Stock and Trade: Buy N Large

Posted by CB Droege

Often when the protagonist of a speculative narrative must struggle against an unfeeling world, that world is represented by a faceless conglomerate, a near-governmental corporation which seems to control facets of society wherever the character looks. So in Stock and Trade, our latest genre fiction feature series, we’re looking at fictional corporations. Today, we’re featuring Buy N Large.

Buy N Large is the super conglomerate of the Wall-E story-world. It has been hinted at that this story-world shares canon with several other Pixar properties, but takes place in the far future of that world. The Buy N Large logos are seen everywhere in the film, and Wall-E himself is even a Buy N Large product.

Buy N Large began in the near future when Frozen yogurt maker Buy Yogurt merged with Large Industries, a men’s clothing manufacturer and retailer. Before long, the new corporation was purchasing other companies, and by 2057 had expanded into dozens of industries, including aerospace, agriculture, construction, consumer goods, corporate grooming, earth transport, electronics, energy, engineering, finance, food services, fusion research, government, hydro-power (including watermills), infrastructures, media, medical science, mortgage loans, pet care, pharmaceuticals, psychotherapy, real estate, repairs, retail, robotics, science/health, space, storage, super centers, super grids, shipping, and travel services.

Over the next few decades, Buy N Large obtained over 2 million more wholly owned subsidiaries, including controlling ownership in every world government. The last few remaining businesses not owned by Buy N Large either died out or were absorbed by the turn of the century.

Under the rule of Buy N Large, the Earth became a consumerist Utopia. Every person on the planet (a population upwards of 200 billion, lived, worked, and shopped all within the confines of the mega corporation. It led their lives, educated their children, and ran their governments. There was no aspect of human society which was not run by the corporation. They eliminated currency from the economies of the world, and instituded a kind-of working communism across the entire planet. Fortunately, they were not a malevolent force.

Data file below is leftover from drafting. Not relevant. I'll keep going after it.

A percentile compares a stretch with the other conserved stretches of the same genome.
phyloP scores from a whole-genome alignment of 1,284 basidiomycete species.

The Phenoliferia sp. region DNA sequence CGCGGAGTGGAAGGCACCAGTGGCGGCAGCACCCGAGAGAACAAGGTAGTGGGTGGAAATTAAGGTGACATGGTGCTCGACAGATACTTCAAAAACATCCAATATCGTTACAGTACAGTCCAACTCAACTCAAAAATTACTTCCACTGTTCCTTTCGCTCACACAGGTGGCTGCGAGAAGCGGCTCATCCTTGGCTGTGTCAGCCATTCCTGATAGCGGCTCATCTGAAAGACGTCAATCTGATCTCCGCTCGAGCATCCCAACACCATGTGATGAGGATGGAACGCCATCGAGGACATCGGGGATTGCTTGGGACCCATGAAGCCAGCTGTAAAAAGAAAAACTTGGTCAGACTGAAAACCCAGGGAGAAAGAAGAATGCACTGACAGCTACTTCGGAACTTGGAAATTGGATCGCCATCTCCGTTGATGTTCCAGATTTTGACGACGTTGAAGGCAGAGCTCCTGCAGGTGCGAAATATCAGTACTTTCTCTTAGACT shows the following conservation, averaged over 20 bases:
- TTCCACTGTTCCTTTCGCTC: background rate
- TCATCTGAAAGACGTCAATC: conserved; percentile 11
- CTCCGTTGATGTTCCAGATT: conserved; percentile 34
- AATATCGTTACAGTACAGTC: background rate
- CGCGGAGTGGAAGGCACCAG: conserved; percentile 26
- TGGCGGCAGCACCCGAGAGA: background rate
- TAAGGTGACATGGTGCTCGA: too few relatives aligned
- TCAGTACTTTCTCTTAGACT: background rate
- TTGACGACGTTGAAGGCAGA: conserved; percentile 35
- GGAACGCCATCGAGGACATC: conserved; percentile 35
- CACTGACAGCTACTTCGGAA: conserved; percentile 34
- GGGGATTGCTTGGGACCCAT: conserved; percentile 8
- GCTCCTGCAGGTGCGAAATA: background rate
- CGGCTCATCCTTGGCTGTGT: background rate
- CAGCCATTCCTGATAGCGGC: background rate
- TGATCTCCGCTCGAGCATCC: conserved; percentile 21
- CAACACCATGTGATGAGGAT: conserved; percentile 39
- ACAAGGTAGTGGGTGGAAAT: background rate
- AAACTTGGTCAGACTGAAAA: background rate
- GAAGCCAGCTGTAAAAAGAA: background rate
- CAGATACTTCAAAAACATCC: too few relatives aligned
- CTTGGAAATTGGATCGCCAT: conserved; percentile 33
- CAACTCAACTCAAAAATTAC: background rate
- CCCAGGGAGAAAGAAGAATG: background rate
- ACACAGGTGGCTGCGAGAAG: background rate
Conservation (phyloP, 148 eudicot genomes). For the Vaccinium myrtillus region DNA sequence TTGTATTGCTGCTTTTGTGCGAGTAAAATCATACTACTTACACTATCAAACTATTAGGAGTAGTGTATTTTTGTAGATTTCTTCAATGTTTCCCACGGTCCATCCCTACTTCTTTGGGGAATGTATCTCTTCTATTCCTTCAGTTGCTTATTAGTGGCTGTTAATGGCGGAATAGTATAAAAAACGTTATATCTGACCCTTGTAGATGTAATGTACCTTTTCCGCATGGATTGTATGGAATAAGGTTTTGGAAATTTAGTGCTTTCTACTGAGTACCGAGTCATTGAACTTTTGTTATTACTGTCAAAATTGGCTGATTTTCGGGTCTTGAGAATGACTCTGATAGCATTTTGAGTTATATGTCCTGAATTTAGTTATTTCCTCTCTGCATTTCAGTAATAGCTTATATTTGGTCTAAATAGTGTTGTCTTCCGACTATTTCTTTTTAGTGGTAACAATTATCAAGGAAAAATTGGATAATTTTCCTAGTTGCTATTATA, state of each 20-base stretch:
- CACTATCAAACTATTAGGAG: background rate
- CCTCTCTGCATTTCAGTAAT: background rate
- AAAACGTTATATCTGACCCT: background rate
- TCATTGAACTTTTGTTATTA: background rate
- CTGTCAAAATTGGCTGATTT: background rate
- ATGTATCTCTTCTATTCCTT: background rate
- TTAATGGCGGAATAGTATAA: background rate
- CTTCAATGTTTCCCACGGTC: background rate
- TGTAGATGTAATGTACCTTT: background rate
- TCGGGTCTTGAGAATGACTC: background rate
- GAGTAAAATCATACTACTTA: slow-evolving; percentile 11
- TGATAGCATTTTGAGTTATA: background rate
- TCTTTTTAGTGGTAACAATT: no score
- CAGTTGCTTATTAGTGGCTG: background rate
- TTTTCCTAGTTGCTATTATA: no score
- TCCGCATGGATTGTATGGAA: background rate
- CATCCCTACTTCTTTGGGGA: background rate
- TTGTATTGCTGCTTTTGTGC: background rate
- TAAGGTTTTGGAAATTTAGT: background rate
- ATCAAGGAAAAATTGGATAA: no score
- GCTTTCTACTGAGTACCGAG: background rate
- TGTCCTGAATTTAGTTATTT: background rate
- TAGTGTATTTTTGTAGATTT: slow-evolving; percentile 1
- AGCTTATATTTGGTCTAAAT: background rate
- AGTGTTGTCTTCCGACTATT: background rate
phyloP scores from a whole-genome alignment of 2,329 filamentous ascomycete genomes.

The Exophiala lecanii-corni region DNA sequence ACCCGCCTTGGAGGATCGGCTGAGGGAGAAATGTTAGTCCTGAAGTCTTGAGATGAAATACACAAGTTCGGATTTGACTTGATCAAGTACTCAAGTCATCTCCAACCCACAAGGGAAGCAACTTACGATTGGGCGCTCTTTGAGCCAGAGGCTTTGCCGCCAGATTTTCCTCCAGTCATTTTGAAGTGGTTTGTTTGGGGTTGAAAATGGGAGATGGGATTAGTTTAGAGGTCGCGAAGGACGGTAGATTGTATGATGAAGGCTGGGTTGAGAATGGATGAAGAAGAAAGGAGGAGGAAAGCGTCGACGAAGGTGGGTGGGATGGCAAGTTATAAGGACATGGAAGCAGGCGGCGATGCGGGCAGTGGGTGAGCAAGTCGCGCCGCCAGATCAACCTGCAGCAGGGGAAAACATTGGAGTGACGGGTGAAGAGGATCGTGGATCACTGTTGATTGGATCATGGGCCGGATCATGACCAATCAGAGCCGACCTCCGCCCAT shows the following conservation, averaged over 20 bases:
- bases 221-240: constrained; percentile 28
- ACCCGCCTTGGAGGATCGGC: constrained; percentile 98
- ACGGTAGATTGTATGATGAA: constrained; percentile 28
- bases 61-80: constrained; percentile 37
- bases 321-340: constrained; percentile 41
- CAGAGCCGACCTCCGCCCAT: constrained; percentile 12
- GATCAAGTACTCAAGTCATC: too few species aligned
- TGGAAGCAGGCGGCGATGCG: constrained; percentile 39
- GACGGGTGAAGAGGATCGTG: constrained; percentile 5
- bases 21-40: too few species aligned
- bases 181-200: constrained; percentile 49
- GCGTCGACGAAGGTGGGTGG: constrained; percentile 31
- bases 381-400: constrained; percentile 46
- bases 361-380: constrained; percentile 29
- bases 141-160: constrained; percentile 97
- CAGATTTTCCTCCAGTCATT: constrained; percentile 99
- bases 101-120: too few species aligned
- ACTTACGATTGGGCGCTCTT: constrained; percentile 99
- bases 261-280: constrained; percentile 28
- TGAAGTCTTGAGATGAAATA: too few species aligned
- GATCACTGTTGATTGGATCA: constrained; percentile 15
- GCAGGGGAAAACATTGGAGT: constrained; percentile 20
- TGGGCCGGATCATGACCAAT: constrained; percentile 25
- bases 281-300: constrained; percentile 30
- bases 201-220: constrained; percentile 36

However, they had very little concern for the environmental effects of this communistic consumerism, and while the people may have lived above the surface in towers and arcologies, that surface was becoming overwhelmingly crowded with garbage, and would soon become too toxic even to live far above. Buy N Large, helmed by CEO Shelby Forthright, finally decided that the planet must be salvaged as a home for humanity, and in 2105 initiated Operation Recolonize.

The plan was this: send every person on the planet on a five-year, all-inclusive space cruise in comfortable, robotomated luxury spaceliners. While they would be gone, the Buy N Large automated trash compactors would work to collect and compact all of the garbage, so that it could be moved off world. The company built over 300,000 cruise ships to accommodate the vast population, and people were seemingly happy for the vacation.

When the five years was almost up, however Forthright decided that the Earth was not yet inhabiatble, and gave the order to keep the cruise ships away from Earth until it could be made habitable again. The last few humans left on the planet, the top tier of Buy N Large leadership abandoned Earth then, and the Wall-E trash compactors were left to work without supervision. Years later, as Forthright was on his deathbed, and the last of Buy N Large’s true leadership was fading away, the comapny set up a program by which probes would be sent back to Earth periodically to check for the viability of life. With no more leadership, Buy N Large was essentially dissolved as a corporate entity.

Over the next 700 years, many of the Wall-E units malfunction, and become part of the garbage themselves, eventually resulting in only a single, particularly hardy unit continuing to work in solitude on his original goal of clearing all the waste. This is where the film opens.

By that time Buy N Large is nothing more than a name and a logo spread across the many cruise liners in the galaxy, which still house the descendants of the original cruisers, who spend their days being catered to and entertained, as if still on a luxury cruise. This is the only life they know, and no one is left who even remembers earth or what Buy N Large originally stood for.

Buy N Large is interesting mostly because of their seeming benevolence. It’s rare in speculative fiction to find a mega world-conquering conglomerate which actually seems to have the people’s best interests in mind, even if they might go about it wrongly. It’s the ideals of the ‘happy corporation’ taken to its extreme conclusion.

The corporation itself is a cautionary tale about allowing consumerism take control of one’s life, but it’s told in a way that actually makes it seem not so bad, as the people on the cruise ships were depicted as happy and unconcerned. It really was a utopia if you don’t count that all of them were abysmally overweight, and most of them were terribly under-educated. 

Come back tomorrow, when we’ll be taking a look at Combine Honnete Ober Advancer Mercantiles. If you have an idea for a corporation we could feature in this series, let us know in the comments.